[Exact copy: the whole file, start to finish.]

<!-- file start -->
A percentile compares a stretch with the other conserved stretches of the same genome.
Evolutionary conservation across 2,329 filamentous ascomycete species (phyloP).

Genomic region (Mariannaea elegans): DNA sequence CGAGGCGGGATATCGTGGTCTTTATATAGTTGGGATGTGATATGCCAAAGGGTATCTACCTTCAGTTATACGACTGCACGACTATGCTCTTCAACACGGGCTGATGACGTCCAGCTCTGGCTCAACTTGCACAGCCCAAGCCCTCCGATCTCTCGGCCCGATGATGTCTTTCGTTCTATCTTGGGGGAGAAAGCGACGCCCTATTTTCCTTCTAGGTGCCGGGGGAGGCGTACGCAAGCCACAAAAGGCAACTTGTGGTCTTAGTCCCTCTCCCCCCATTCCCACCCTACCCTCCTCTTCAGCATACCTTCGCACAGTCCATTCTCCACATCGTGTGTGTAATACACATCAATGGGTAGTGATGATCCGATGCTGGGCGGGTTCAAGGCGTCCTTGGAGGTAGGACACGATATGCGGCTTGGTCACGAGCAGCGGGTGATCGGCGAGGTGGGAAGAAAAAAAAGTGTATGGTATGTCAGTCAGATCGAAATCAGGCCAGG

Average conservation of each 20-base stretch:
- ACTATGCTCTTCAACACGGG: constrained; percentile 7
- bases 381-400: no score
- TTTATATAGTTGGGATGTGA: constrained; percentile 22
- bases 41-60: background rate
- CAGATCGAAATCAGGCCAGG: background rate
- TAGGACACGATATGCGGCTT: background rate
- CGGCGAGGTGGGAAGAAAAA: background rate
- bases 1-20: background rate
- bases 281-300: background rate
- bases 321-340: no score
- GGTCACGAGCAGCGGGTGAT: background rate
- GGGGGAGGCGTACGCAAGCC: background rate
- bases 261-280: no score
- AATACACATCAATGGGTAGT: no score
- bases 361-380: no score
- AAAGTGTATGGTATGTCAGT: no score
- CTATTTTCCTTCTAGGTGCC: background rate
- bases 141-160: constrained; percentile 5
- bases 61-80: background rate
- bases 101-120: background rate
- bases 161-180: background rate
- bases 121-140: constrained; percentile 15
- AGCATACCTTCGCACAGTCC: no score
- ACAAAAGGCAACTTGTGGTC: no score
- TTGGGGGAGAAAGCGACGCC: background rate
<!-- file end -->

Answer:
A percentile compares a stretch with the other conserved stretches of the same genome.
Evolutionary conservation across 2,329 filamentous ascomycete species (phyloP).

Genomic region (Mariannaea elegans): DNA sequence CGAGGCGGGATATCGTGGTCTTTATATAGTTGGGATGTGATATGCCAAAGGGTATCTACCTTCAGTTATACGACTGCACGACTATGCTCTTCAACACGGGCTGATGACGTCCAGCTCTGGCTCAACTTGCACAGCCCAAGCCCTCCGATCTCTCGGCCCGATGATGTCTTTCGTTCTATCTTGGGGGAGAAAGCGACGCCCTATTTTCCTTCTAGGTGCCGGGGGAGGCGTACGCAAGCCACAAAAGGCAACTTGTGGTCTTAGTCCCTCTCCCCCCATTCCCACCCTACCCTCCTCTTCAGCATACCTTCGCACAGTCCATTCTCCACATCGTGTGTGTAATACACATCAATGGGTAGTGATGATCCGATGCTGGGCGGGTTCAAGGCGTCCTTGGAGGTAGGACACGATATGCGGCTTGGTCACGAGCAGCGGGTGATCGGCGAGGTGGGAAGAAAAAAAAGTGTATGGTATGTCAGTCAGATCGAAATCAGGCCAGG

Average conservation of each 20-base stretch:
- ACTATGCTCTTCAACACGGG: constrained; percentile 7
- bases 381-400: no score
- TTTATATAGTTGGGATGTGA: constrained; percentile 22
- bases 41-60: background rate
- CAGATCGAAATCAGGCCAGG: background rate
- TAGGACACGATATGCGGCTT: background rate
- CGGCGAGGTGGGAAGAAAAA: background rate
- bases 1-20: background rate
- bases 281-300: background rate
- bases 321-340: no score
- GGTCACGAGCAGCGGGTGAT: background rate
- GGGGGAGGCGTACGCAAGCC: background rate
- bases 261-280: no score
- AATACACATCAATGGGTAGT: no score
- bases 361-380: no score
- AAAGTGTATGGTATGTCAGT: no score
- CTATTTTCCTTCTAGGTGCC: background rate
- bases 141-160: constrained; percentile 5
- bases 61-80: background rate
- bases 101-120: background rate
- bases 161-180: background rate
- bases 121-140: constrained; percentile 15
- AGCATACCTTCGCACAGTCC: no score
- ACAAAAGGCAACTTGTGGTC: no score
- TTGGGGGAGAAAGCGACGCC: background rate